October 12, 2012
LOWER EDUCATION BUBBLE UPDATE: Schools Create Their Own FOIA Interpretation.
If the principal at your child’s school was rated “ineffective” by the district, would you have the right to know? According to one school district and a state department, the answer is “no.”
Danny Shaw, a reporter for Heritage Newspapers, made a simple FOIA request for the one principal rated “ineffective” by Willow Run Community Schools. The state denied the request because the information was “of a personal nature” and disclosing it would constitute an “unwarranted invasion of an individual’s privacy.”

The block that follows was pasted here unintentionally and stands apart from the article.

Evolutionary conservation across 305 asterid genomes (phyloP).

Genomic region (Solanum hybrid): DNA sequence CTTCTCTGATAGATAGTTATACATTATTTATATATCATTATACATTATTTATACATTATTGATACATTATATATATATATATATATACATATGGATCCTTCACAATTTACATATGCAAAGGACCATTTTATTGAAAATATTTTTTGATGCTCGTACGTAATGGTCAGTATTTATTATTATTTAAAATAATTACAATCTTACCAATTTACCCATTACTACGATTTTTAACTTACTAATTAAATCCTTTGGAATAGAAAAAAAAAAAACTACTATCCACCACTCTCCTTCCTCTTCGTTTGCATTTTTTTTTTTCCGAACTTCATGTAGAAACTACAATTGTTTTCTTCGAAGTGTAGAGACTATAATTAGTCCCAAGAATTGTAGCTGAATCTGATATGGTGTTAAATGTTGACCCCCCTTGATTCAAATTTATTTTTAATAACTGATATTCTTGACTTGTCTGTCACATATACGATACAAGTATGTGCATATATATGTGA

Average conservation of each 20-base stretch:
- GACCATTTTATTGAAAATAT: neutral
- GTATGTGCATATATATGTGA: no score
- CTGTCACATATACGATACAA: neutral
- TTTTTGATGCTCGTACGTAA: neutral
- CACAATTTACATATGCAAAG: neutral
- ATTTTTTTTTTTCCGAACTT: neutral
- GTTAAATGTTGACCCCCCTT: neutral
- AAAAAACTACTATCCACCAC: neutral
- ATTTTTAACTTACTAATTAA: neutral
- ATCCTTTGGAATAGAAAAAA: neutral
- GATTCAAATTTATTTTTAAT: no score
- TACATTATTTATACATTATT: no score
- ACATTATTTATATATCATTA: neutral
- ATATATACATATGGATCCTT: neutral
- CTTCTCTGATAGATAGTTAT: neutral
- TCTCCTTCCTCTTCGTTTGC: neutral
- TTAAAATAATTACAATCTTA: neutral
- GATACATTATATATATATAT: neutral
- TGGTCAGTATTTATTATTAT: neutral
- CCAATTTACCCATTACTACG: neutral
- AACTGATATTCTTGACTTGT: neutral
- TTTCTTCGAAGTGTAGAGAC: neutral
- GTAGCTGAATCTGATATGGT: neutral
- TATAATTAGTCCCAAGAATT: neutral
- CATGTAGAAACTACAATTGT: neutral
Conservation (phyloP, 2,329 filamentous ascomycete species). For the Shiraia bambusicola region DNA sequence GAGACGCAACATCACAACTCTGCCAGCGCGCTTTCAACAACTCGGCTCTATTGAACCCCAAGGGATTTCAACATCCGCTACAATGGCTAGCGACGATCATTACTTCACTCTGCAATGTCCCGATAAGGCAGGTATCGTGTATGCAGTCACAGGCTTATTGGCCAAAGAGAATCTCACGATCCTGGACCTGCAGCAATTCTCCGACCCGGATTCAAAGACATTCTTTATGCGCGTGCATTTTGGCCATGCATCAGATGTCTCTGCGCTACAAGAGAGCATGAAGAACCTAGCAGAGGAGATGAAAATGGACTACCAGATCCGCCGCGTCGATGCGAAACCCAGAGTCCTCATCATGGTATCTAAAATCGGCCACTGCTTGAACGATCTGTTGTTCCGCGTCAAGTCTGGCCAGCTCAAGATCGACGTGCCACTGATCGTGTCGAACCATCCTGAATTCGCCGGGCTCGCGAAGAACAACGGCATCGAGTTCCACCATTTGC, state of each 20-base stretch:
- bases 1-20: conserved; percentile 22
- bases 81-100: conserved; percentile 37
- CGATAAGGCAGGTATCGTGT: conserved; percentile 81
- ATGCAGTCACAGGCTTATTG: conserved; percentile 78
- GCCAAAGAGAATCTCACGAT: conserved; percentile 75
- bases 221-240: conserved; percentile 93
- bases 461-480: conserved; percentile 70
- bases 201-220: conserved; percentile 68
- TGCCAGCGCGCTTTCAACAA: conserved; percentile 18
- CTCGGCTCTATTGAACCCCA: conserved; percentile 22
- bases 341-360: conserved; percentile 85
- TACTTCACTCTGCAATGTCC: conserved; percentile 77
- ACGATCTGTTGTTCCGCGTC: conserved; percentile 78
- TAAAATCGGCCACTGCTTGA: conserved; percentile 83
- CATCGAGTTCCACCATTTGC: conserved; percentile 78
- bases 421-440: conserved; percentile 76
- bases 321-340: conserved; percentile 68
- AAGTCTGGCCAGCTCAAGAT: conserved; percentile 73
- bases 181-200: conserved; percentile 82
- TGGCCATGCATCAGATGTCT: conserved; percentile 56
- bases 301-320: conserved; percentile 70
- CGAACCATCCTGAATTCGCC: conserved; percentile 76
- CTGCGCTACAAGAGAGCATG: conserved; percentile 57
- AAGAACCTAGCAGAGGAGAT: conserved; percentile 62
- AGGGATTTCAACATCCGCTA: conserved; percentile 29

Shaw appealed the request but John Nixon, director of the Michigan Department of Technology, Management and Budget, under which the Center for Educational Performance and Information falls, agreed saying that releasing the evaluations would “compromise the integrity” of the “open communication” between school officials.
Public entities prefer secrecy. That’s why school districts try to circumvent transparency laws and public unions consistently try to block releasing information to the public. It is why Michigan State University blacked out whole pages of innocuous information when responding to a request —including an email that was a copy and paste of a story written by the news source that sent the FOIA.